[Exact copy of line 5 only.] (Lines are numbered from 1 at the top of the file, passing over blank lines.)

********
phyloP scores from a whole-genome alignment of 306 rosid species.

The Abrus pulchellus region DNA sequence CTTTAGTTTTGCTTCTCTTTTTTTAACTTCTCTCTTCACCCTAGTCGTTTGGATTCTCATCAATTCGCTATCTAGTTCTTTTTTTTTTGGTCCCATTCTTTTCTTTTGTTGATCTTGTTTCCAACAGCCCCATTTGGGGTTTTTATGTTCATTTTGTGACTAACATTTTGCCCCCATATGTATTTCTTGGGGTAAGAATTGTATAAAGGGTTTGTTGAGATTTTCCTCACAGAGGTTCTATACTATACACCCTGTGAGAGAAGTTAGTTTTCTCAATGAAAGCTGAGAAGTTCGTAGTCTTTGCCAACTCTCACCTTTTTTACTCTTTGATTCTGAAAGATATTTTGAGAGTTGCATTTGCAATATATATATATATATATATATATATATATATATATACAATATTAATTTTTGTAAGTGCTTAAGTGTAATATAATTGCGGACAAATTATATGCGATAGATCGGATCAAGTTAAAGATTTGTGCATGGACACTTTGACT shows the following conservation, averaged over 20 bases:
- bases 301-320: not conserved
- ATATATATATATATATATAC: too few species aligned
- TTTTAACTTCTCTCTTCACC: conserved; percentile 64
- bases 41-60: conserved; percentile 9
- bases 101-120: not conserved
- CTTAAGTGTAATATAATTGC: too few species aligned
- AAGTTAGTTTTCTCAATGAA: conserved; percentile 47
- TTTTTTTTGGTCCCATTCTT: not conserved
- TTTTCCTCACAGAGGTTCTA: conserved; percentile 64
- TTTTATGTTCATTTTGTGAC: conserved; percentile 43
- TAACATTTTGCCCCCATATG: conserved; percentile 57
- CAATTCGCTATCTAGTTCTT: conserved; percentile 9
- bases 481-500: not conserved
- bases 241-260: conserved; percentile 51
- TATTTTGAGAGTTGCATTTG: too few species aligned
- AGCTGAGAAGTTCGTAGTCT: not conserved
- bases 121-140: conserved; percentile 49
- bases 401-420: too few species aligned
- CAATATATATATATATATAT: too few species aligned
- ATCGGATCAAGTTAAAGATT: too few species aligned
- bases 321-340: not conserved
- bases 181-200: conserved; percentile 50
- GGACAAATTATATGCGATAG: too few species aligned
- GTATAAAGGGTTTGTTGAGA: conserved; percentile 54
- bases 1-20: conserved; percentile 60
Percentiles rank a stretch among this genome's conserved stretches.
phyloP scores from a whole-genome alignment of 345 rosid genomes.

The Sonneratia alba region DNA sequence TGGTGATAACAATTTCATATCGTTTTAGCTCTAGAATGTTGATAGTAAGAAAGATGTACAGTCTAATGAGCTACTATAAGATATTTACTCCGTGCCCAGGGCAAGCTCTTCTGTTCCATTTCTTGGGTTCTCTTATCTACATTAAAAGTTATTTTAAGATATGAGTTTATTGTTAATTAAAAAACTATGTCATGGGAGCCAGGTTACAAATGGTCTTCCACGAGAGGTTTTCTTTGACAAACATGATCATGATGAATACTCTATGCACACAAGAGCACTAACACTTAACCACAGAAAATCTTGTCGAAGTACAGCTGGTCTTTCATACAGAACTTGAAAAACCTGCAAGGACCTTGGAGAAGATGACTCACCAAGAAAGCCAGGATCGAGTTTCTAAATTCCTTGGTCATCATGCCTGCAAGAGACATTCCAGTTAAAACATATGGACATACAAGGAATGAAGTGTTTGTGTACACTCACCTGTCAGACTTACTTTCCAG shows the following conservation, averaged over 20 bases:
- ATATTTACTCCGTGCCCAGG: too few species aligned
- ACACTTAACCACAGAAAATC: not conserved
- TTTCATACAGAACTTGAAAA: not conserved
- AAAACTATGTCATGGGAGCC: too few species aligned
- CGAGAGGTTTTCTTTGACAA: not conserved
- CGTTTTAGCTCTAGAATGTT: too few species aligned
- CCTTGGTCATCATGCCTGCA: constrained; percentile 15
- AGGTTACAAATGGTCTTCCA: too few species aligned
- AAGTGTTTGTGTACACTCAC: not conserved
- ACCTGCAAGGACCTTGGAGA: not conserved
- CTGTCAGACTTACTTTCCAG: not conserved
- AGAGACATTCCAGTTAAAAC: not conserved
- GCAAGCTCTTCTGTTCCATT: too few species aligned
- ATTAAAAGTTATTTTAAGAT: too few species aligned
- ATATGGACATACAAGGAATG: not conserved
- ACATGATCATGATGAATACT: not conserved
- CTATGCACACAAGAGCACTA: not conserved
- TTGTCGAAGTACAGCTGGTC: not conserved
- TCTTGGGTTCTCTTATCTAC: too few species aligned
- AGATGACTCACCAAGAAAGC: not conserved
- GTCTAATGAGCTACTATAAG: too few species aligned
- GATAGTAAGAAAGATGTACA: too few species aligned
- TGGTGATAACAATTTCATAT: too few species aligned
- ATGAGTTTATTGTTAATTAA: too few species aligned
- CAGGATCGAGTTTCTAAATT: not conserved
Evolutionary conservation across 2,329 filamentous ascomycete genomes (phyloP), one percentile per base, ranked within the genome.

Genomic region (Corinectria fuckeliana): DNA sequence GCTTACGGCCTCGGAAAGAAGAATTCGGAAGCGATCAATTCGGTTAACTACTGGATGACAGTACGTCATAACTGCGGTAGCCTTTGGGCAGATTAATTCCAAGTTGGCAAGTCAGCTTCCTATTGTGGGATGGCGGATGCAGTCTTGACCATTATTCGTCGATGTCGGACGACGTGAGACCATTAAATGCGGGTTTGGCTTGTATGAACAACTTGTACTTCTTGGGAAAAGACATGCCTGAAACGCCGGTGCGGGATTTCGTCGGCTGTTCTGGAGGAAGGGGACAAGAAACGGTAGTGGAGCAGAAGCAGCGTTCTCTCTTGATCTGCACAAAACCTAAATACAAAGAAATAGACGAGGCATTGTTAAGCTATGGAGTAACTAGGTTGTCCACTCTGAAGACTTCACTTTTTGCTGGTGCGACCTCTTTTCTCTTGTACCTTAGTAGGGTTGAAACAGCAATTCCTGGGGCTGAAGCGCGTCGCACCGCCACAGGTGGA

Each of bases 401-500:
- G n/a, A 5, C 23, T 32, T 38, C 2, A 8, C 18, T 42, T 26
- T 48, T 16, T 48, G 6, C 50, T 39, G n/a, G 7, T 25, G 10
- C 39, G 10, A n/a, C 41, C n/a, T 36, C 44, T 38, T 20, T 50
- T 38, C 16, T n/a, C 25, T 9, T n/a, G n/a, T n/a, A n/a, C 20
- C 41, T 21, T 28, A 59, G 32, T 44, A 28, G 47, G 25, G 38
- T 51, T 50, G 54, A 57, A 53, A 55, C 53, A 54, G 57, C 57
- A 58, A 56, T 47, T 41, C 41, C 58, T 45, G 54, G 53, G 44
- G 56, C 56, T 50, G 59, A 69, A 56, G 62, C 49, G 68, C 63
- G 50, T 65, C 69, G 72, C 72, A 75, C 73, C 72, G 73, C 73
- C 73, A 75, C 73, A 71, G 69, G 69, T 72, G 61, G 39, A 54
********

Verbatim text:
- TTTTAACTTCTCTCTTCACC: conserved; percentile 64